Khe Sanh from 1967 to 1972.
Khe Sanh, just before the Tet Offensive in 1968. A C-130 aircraft can be seen on the tarmac.
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Hill 861 in 1967
Hills 881 North and 881 South
North Vietnam's True Intentions At Khe Sanh
One of the challenges in determining Hanoi's true intentions during its siege at the U.S. base at Khe Sanh is that the "military history" can serve as an argument for several conclusions. There are those that say North Vietnam never actually intended to take the base. There is good evidence for this argument. Others insist this was a primary object and can point to numerous regiments the NVA committed to battle, all of which were at great risk of being destroyed by a massive B-52 campaign.
Forgetting the debate for a moment, we can look at aerial photographs to have a better idea about this air campaign. The NVA may not have intended to take Khe Sanh, though U.S. artillery and air strikes certainly intended to neutralize these units. This firepower would have made a ground attack against Khe Sanh very difficult.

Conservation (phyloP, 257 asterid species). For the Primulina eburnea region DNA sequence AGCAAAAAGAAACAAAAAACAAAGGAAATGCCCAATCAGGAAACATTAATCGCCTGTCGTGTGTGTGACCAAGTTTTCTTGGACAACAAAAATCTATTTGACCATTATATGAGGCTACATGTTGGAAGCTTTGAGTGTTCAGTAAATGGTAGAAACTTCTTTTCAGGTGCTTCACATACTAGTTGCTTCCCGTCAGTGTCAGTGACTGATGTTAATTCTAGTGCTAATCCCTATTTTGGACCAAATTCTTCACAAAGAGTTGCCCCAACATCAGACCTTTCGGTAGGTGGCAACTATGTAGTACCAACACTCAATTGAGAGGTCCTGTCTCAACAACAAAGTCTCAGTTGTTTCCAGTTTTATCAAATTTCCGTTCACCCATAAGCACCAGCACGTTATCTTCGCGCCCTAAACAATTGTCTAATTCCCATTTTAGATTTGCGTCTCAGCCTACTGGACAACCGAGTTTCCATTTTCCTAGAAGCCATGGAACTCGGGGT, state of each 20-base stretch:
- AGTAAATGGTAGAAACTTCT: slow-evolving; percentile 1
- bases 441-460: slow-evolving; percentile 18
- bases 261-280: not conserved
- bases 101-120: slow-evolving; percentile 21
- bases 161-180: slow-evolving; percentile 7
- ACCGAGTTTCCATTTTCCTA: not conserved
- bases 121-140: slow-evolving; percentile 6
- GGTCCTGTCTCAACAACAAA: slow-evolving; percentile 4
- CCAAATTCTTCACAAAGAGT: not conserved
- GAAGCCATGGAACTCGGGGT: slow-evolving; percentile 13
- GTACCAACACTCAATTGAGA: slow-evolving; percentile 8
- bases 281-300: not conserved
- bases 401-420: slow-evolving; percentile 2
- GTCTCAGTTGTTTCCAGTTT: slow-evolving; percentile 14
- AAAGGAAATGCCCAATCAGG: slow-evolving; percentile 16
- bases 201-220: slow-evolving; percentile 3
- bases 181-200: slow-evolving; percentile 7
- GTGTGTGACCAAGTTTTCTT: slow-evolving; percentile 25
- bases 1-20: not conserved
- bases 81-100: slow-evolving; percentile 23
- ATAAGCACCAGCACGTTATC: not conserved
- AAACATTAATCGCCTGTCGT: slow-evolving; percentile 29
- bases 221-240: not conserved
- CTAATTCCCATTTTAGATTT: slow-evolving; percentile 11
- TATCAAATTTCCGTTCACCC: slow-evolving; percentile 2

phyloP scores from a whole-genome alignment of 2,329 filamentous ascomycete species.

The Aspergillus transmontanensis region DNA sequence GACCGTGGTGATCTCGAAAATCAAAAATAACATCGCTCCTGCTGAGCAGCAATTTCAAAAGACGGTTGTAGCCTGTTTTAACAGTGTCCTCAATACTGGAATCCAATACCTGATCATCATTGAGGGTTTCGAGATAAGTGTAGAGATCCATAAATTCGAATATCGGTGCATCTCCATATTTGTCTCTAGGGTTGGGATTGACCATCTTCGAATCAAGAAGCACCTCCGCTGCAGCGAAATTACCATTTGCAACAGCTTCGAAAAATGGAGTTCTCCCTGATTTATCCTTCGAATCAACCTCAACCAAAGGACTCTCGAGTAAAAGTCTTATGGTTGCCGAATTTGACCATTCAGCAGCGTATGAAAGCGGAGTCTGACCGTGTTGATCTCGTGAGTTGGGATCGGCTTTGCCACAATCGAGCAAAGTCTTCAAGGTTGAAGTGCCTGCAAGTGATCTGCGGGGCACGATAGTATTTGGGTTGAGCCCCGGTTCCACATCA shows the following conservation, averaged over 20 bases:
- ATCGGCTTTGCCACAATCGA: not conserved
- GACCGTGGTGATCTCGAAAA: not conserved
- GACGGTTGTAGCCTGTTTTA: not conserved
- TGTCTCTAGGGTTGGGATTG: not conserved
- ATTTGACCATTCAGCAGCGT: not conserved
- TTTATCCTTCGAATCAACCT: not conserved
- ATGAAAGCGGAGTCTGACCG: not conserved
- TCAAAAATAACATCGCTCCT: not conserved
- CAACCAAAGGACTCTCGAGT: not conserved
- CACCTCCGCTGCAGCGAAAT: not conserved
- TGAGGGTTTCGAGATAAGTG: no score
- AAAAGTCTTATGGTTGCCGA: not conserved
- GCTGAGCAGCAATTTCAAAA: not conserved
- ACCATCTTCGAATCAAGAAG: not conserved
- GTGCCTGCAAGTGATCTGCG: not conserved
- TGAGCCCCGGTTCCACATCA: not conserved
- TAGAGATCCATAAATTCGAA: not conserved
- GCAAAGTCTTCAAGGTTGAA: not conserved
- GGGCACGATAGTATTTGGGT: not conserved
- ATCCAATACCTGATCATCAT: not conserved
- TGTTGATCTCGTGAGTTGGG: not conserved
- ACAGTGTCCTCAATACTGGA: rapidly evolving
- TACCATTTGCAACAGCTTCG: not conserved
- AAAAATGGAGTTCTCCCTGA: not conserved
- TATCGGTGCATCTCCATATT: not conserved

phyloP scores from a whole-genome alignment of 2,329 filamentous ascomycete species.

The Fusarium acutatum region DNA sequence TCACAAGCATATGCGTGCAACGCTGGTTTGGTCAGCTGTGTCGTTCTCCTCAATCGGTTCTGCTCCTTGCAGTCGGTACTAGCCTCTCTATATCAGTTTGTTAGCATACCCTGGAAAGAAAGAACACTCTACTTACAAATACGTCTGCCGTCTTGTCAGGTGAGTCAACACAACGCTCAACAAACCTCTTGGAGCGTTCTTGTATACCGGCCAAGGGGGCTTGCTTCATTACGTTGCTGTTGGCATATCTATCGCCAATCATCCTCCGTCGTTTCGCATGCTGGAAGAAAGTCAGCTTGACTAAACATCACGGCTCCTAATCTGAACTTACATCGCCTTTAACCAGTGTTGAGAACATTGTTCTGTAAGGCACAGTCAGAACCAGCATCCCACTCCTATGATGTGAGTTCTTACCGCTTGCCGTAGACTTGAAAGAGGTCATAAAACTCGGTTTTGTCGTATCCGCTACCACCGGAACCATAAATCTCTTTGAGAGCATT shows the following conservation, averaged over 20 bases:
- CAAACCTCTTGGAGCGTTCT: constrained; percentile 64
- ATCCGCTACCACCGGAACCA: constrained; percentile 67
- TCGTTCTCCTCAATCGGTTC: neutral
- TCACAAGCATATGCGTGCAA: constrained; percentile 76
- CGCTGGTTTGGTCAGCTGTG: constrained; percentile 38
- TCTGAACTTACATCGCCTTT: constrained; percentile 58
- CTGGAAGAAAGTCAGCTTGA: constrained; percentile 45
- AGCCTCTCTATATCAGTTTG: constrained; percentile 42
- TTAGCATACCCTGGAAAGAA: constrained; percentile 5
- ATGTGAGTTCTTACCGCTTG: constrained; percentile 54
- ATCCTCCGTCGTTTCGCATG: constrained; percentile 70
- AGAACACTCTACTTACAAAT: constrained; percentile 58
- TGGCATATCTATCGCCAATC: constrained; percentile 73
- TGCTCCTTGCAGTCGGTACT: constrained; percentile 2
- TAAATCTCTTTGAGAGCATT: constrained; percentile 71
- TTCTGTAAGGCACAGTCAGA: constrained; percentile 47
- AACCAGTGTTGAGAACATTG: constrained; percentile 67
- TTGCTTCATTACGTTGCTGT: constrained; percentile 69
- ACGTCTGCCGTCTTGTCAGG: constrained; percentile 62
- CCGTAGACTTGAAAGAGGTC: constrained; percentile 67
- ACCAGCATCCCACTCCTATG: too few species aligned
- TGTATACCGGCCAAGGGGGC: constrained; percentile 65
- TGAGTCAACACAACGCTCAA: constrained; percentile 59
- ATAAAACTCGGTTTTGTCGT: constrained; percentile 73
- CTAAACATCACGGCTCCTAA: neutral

© Thomas F. Pike, 2020
Hilltop bases around Khe Sanh
1967 satellite imagery of the Marine combat base at Khe Sanh and some of the surrounding hills.
Khe Sanh can just be see in the upper left corner of this imagery. This photo is from 1972, just after Hanoi's Eastertide Offensive. Years of air strikes in this contested corner of I Corps are now evident by the light grey dots in this photograph.
Completing the Narrative on Vietnam(SM). Thomas F. Pike